Health chiefs warn spread of Crimean-Congo hemorrhagic fever could be ‘catastrophic’.
South Sudan saw three people die in December and now a girl has died in Uganda, sparking fears of a major epidemic as the Bleeding eye Fever that is being touted to be deadlier than the plague kills four and infects dozens in East Africa.
Health Chiefs warn that the spread could be ‘catastrophic’
According to experts, the horrific new disease could bring about fresh misery to the continent which is still reeling from the deadly Ebola outbreak of 2014-16. The virus – which leaves people bleeding from their eyes, mouth, and anus – is thought to be spreading in South Sudan.
The three who have died, include, a pregnant woman, a teenage boy and a teenage girl, all from the Eastern Lake State.
Up to 60 people are now feared to be infected, and are each undergoing tests by a team from the Sudanese healthy ministry and the World Health Organisation (WHO).
And medics are now concerned they are on the verge of a health emergency — worse that the Black Death outbreak last year — after the sudden death of a child in the Nakaseke district of neighbouring Uganda.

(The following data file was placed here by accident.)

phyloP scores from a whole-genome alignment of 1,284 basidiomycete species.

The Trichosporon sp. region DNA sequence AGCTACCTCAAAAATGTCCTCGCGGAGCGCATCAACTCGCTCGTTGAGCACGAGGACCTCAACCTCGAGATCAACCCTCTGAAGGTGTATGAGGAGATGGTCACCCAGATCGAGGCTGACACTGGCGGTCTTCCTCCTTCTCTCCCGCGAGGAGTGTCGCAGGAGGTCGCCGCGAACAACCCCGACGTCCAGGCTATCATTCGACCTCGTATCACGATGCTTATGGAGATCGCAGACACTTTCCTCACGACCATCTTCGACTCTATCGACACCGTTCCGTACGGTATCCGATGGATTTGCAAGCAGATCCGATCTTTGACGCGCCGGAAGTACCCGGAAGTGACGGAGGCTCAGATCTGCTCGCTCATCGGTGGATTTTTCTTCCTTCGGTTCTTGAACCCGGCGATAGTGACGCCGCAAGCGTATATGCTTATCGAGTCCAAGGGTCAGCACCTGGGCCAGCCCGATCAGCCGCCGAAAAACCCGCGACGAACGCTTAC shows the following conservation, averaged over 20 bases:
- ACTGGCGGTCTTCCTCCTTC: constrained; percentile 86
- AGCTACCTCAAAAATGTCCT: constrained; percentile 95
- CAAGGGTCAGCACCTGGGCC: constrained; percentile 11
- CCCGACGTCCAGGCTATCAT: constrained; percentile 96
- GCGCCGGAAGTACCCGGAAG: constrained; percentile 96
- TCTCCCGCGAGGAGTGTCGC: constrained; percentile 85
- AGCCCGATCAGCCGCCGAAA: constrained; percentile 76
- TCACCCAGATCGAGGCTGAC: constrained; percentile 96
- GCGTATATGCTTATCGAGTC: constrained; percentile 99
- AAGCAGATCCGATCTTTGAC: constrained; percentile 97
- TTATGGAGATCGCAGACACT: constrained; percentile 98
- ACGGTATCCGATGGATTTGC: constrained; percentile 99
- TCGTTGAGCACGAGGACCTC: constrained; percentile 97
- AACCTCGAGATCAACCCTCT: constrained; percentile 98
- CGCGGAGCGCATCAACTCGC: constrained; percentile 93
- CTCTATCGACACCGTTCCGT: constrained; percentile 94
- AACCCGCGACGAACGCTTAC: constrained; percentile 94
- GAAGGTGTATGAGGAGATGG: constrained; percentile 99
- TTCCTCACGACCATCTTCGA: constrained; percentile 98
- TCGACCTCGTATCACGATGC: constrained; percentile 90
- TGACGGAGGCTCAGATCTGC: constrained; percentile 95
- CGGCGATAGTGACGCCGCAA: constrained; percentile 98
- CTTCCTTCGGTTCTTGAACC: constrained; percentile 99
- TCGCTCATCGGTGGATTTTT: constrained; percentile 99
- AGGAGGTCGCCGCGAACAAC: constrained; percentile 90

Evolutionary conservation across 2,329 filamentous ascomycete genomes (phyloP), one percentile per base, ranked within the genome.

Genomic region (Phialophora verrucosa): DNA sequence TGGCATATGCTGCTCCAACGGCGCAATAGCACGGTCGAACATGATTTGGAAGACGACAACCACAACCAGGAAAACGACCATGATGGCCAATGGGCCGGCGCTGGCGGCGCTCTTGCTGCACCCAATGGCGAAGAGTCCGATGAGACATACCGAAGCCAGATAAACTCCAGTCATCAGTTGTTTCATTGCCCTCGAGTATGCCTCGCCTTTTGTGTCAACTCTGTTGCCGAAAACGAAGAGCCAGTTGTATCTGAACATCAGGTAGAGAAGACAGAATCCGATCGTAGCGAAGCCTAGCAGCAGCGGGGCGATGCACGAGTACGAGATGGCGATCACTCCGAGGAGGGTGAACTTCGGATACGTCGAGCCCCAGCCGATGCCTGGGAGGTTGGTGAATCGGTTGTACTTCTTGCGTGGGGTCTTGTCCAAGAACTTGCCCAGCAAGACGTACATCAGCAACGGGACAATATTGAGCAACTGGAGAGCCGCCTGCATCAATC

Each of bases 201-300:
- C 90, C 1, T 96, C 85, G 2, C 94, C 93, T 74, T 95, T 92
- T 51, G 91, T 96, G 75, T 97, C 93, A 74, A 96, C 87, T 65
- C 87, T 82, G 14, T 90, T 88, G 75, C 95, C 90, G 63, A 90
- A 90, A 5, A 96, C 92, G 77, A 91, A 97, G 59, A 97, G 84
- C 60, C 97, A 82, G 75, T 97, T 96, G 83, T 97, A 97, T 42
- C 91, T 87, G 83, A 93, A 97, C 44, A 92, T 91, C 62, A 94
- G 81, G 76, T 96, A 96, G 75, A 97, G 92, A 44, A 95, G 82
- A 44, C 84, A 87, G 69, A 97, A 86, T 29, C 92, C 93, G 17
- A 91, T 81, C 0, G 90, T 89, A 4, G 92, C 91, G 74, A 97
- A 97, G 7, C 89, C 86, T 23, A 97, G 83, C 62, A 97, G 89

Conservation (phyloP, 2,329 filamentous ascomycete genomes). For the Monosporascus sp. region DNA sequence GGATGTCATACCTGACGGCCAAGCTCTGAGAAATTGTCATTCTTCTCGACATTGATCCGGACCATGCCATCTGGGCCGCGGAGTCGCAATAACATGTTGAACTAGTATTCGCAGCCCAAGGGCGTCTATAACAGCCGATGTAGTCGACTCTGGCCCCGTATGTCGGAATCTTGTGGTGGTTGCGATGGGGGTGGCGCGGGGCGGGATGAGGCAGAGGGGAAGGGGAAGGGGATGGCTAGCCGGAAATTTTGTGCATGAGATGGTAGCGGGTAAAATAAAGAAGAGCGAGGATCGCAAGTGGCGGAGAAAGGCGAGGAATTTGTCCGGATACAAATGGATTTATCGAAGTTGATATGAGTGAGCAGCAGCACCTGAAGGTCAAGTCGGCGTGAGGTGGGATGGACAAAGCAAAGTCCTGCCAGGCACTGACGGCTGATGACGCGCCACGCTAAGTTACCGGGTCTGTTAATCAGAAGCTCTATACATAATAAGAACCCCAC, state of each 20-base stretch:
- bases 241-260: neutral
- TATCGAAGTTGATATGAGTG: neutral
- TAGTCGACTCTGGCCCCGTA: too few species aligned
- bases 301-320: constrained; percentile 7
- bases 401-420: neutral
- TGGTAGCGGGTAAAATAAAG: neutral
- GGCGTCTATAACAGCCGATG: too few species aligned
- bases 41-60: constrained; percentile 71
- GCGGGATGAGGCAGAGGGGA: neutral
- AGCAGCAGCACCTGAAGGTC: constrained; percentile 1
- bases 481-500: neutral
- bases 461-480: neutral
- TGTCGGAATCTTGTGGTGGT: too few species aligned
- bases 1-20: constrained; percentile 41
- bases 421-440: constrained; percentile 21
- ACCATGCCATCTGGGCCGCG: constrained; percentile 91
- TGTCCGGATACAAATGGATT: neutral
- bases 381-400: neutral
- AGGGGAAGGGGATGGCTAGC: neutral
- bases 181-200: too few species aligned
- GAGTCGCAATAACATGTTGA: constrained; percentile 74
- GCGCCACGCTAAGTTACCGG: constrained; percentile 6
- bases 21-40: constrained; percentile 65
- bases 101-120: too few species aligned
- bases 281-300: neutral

The nine-year-old girl died after displaying the nightmarish symptoms of the extremely infectious virus that kills up to 40 per cent of those affected.
And tests have now confirmed she died from the disease - officially named Crimean-Congo hemorrhagic fever - according to Xinhua news agency.
The disease is transmitted to humans through tick bites, or through contact with the blood of infected animals especially during slaughter.
Human-to-human transmission can occur resulting from close contact with bodily fluids.
Authorities at the hospital said the body would be buried by health teams because of "sensitivity" about the disease spreading.
Experts from the WHO are already creating an outbreak plan and are deploying rapid response teams to monitor what they fear could be a major epidemic.
There are now fears the disease could spread to neighbouring countries including Sudan, Ethiopia, Kenya, DR Congo and the Central African Republic.
The three victims in South Sudan, who died in late December, had no history of close contact – and their burials were unsupervised.
Bleeding Eye Fever begins like a normal fever before escalating when the victim starts to vomit blood.